It is estimated that about 80% of what we learn depends upon our visual processes so it is important to help children acquire good vision. Without a properly functioning visual system, a child in a good school with good teachers cannot be expected to perform at or near their potential in the classroom, during sports or recreational activities.
In order to determine whether or not a child has good vision, a visual perceptual or vision skills examination is needed to determine whether or not (s)he is experiencing any of a number of vision problems. Many children with 20/20 visual acuity can have significant vision problems.
Here are the basic vision skills needed for school performance:
If these or other visual skills are lacking, your child will have to work harder. Headaches, eye strain and fatigue are some of the possible results.
Many times, if there are developmental delays or symptoms of visual problems, a child will not grow out of them. Often they will build coping mechanisms or patterns instead. By getting your child tested in comprehensive visual skills, you will either know that your child is right on track, or that your child needs intervention. Either way, his/her needs can be met. The earlier dysfunctions are identified and treated, the less likely the individual will struggle in school and other child-centred environments such as the sports field. This also means less possible ramifications such as negative emotions, misdiagnosis of disorders such as ADD, low self-esteem, special education services, etc.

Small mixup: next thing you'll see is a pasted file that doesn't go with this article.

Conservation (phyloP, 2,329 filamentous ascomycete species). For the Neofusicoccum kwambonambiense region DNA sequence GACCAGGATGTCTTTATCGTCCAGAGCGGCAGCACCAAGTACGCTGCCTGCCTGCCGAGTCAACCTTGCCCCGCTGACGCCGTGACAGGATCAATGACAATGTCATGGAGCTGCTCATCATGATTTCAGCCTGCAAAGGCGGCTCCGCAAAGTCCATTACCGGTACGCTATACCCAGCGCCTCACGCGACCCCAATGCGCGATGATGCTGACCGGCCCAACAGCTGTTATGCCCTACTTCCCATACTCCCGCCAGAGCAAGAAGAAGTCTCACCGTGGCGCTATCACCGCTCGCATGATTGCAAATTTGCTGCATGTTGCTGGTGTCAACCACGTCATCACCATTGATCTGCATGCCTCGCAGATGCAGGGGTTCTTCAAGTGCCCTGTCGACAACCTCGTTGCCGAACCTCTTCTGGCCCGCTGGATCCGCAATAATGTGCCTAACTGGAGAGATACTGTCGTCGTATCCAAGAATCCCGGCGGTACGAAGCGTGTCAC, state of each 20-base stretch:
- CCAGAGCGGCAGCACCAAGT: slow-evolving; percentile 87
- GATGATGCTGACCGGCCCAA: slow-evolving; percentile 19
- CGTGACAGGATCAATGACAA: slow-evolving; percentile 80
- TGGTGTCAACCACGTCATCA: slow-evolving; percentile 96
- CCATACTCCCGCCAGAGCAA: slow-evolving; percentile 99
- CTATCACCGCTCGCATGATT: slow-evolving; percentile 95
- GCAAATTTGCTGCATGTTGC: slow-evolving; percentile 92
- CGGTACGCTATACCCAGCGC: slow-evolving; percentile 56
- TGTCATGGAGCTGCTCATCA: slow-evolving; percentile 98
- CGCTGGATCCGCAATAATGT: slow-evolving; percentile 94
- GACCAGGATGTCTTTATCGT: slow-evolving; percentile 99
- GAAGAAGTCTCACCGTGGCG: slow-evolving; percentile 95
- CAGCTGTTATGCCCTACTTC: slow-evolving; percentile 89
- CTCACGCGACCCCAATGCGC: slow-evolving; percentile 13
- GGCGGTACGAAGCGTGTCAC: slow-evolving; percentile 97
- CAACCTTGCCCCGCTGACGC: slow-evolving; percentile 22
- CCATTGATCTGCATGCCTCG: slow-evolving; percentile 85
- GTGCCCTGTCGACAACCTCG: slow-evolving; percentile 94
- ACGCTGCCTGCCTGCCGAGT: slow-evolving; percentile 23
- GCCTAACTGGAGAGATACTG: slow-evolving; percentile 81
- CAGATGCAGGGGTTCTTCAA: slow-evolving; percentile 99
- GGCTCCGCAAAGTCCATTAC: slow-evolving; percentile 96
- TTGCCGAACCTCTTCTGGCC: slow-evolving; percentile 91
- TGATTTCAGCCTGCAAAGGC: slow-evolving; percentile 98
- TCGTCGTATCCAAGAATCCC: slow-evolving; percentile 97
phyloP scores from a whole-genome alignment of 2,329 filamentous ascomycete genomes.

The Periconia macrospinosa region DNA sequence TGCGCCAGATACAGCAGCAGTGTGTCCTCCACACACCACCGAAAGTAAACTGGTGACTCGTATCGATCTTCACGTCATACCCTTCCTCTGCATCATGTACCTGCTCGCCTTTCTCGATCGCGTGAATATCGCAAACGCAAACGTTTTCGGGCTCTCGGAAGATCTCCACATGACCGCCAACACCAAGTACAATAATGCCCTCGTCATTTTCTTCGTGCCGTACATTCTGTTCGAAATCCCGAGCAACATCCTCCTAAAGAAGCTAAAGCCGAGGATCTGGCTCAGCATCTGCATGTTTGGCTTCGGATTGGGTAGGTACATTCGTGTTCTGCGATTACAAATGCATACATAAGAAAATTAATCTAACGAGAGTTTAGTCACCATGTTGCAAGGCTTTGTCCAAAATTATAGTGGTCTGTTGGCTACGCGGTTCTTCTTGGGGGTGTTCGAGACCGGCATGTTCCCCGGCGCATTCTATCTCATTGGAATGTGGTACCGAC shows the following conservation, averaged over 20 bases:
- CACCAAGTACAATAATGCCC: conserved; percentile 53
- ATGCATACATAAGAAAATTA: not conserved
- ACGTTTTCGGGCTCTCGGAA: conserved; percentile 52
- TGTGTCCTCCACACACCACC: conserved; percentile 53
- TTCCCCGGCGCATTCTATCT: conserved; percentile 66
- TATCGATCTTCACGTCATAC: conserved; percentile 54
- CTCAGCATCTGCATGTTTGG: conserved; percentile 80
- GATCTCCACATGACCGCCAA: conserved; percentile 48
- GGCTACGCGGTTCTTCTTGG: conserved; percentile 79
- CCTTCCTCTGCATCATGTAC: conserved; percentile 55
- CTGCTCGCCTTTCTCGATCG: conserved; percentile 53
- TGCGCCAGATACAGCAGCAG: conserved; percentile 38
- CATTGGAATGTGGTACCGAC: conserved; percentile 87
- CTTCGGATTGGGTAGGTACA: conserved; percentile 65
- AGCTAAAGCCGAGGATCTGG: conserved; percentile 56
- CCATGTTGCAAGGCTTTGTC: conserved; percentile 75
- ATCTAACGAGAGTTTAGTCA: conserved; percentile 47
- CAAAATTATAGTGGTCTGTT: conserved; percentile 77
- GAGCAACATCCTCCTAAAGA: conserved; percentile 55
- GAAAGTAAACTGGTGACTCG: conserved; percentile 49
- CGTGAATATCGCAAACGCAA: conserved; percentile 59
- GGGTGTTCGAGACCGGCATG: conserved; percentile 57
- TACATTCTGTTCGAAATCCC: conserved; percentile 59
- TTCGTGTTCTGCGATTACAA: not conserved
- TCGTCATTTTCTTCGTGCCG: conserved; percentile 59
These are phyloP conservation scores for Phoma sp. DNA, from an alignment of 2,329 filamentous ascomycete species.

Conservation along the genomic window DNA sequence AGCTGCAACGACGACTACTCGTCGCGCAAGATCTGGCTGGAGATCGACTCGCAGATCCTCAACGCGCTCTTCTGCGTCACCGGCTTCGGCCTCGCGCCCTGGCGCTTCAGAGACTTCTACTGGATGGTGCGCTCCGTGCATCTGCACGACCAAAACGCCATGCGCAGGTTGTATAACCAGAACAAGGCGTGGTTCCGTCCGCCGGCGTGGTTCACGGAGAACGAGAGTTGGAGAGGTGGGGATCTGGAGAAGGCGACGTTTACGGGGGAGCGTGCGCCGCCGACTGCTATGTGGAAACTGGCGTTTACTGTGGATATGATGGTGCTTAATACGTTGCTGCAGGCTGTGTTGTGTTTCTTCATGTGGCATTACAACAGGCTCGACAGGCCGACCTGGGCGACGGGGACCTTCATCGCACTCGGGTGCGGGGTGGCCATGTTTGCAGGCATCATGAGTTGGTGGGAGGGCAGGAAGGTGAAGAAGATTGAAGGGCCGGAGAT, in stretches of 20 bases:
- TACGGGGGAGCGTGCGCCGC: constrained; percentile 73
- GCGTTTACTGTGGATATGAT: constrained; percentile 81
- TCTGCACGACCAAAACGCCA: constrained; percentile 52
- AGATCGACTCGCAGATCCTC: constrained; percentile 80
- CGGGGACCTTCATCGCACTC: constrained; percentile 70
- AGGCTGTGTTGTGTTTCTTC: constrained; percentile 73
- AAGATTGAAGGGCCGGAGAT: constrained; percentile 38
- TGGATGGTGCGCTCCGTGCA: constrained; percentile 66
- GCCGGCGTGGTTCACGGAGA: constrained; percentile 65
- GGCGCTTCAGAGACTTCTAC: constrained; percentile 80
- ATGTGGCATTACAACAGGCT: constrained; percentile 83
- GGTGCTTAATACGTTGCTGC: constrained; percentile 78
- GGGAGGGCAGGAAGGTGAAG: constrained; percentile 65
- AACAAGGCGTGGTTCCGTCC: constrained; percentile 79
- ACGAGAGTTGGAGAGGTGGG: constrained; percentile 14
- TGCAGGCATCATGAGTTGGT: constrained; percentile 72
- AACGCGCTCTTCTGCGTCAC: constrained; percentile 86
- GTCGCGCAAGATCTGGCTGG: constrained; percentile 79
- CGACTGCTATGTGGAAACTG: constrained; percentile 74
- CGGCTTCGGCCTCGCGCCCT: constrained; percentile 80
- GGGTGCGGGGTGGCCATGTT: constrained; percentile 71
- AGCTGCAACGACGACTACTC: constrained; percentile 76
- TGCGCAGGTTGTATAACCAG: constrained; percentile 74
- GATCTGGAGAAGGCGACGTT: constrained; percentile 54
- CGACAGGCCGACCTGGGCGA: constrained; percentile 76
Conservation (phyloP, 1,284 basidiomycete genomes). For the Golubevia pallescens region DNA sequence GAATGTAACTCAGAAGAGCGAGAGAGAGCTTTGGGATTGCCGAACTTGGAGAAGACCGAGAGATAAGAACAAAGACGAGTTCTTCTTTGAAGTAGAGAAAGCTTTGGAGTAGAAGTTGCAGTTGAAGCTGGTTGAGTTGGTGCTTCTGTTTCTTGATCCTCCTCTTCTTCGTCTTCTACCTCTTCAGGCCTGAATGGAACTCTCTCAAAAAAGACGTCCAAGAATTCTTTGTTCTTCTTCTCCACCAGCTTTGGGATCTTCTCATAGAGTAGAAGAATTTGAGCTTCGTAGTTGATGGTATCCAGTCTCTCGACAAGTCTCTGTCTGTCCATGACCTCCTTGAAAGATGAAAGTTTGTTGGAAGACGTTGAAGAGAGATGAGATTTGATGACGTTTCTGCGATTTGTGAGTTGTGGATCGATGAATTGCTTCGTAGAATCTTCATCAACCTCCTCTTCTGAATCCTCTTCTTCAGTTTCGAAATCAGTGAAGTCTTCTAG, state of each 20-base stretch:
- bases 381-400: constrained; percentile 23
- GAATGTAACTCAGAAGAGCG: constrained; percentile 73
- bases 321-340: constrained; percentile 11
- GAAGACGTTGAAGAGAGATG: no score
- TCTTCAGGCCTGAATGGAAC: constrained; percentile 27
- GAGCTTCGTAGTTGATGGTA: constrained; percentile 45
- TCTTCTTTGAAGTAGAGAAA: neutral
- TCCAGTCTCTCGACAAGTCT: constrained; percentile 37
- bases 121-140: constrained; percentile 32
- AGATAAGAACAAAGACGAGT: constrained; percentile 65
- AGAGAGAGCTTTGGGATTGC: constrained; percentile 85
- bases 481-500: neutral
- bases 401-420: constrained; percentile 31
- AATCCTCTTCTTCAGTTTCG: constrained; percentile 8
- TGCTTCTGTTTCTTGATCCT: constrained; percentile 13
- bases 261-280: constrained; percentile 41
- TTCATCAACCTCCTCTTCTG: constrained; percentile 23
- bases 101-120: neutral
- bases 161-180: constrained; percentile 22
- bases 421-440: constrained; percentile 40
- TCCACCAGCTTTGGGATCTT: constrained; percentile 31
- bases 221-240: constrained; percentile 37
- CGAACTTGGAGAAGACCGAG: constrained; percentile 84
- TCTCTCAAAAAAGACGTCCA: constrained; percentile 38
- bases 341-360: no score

Be alert for symptoms that may indicate your child has a vision or visual processing problem:
The typical screening often does not uncover developmental vision problems. Early detection and periodic eye exams with a Developmental Behavioural Optometrist can save years of struggle!